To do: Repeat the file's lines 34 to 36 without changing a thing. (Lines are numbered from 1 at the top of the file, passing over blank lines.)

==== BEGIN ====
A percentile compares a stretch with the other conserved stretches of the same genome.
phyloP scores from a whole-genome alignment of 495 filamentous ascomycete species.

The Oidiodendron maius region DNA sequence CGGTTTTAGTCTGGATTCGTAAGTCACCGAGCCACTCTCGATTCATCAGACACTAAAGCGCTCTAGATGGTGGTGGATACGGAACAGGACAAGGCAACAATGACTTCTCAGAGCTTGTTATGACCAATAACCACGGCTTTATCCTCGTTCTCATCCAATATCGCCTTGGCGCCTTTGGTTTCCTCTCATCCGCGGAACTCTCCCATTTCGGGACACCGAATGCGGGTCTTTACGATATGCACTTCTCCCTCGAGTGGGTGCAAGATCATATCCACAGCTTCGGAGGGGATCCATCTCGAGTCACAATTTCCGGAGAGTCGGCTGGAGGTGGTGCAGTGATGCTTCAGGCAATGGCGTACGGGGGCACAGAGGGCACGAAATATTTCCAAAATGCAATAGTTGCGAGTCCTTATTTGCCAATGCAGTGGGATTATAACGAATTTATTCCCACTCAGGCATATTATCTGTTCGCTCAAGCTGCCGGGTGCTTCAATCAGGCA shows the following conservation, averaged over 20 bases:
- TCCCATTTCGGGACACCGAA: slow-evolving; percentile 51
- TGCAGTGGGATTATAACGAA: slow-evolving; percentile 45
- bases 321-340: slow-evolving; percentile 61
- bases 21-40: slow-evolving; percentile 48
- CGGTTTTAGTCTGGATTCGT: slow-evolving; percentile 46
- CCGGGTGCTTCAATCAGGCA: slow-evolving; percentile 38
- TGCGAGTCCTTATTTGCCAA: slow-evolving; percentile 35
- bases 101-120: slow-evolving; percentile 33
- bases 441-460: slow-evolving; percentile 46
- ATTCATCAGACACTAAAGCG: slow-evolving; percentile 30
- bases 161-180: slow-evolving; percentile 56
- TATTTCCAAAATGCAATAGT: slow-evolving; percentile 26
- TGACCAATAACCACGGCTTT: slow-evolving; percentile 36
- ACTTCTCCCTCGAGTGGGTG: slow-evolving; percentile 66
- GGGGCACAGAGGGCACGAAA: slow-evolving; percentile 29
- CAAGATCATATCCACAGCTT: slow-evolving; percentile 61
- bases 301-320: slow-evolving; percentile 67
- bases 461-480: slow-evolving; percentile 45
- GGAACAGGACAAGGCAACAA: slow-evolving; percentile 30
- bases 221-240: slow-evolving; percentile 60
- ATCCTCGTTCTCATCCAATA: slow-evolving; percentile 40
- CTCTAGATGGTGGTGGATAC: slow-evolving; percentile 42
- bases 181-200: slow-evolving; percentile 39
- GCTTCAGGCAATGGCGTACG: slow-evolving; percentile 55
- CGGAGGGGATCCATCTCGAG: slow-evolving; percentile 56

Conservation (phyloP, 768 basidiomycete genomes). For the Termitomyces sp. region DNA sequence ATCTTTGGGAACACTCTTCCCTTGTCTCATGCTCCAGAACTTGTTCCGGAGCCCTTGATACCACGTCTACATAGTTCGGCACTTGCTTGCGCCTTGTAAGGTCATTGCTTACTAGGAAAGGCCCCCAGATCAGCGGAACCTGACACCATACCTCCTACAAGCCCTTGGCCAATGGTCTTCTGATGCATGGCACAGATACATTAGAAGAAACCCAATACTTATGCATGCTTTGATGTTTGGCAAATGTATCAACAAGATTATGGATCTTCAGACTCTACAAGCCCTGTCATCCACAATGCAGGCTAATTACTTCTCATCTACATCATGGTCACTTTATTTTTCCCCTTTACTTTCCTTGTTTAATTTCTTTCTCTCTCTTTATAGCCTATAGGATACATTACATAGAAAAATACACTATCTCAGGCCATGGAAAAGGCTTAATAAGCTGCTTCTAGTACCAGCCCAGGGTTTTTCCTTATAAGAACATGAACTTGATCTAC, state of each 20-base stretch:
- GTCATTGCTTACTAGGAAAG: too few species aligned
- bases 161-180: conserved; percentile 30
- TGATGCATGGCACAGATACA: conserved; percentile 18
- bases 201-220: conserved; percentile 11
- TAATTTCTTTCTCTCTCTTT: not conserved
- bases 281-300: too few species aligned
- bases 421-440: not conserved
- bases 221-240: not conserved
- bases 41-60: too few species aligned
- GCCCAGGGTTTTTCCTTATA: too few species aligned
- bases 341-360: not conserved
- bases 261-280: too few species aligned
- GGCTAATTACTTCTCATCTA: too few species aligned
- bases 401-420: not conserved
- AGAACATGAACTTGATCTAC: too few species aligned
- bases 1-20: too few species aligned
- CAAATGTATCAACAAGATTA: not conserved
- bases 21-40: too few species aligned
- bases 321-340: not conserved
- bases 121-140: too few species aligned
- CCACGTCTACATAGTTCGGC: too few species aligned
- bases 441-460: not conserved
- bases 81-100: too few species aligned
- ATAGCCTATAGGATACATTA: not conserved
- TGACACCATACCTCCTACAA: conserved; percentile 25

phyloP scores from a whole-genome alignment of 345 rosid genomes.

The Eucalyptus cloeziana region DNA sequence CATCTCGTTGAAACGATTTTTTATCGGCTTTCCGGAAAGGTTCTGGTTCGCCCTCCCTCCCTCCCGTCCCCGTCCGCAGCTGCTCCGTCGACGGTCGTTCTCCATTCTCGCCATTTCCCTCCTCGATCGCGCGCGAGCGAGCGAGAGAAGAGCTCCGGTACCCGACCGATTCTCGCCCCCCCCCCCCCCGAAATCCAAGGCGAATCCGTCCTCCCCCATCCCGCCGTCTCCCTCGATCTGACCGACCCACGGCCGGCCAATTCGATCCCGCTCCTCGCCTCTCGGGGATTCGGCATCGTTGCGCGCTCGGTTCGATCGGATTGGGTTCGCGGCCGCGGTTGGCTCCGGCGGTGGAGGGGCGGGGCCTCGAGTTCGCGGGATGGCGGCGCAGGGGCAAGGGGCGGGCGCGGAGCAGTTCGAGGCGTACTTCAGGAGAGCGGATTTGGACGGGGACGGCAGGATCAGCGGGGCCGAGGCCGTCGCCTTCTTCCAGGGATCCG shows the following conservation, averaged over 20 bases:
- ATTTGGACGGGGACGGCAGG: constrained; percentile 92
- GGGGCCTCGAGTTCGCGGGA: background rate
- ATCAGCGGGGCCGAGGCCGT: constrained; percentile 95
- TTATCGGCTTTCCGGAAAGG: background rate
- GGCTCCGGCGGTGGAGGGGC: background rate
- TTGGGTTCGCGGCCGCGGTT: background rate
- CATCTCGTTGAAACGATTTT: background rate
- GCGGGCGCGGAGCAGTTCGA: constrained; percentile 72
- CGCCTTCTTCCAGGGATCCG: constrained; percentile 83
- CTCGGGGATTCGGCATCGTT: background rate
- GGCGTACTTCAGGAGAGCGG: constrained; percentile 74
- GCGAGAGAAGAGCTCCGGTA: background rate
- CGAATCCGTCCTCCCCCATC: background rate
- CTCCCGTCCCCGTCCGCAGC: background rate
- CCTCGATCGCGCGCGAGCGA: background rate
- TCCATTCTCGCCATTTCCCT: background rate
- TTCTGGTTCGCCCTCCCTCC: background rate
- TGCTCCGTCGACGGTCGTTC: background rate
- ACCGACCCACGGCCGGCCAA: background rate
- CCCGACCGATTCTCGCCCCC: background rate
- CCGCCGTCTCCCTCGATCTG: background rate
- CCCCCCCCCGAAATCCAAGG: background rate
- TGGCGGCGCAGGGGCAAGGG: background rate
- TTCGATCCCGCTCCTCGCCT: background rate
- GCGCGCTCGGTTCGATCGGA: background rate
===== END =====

- TAATTTCTTTCTCTCTCTTT: not conserved
- bases 281-300: too few species aligned
- bases 421-440: not conserved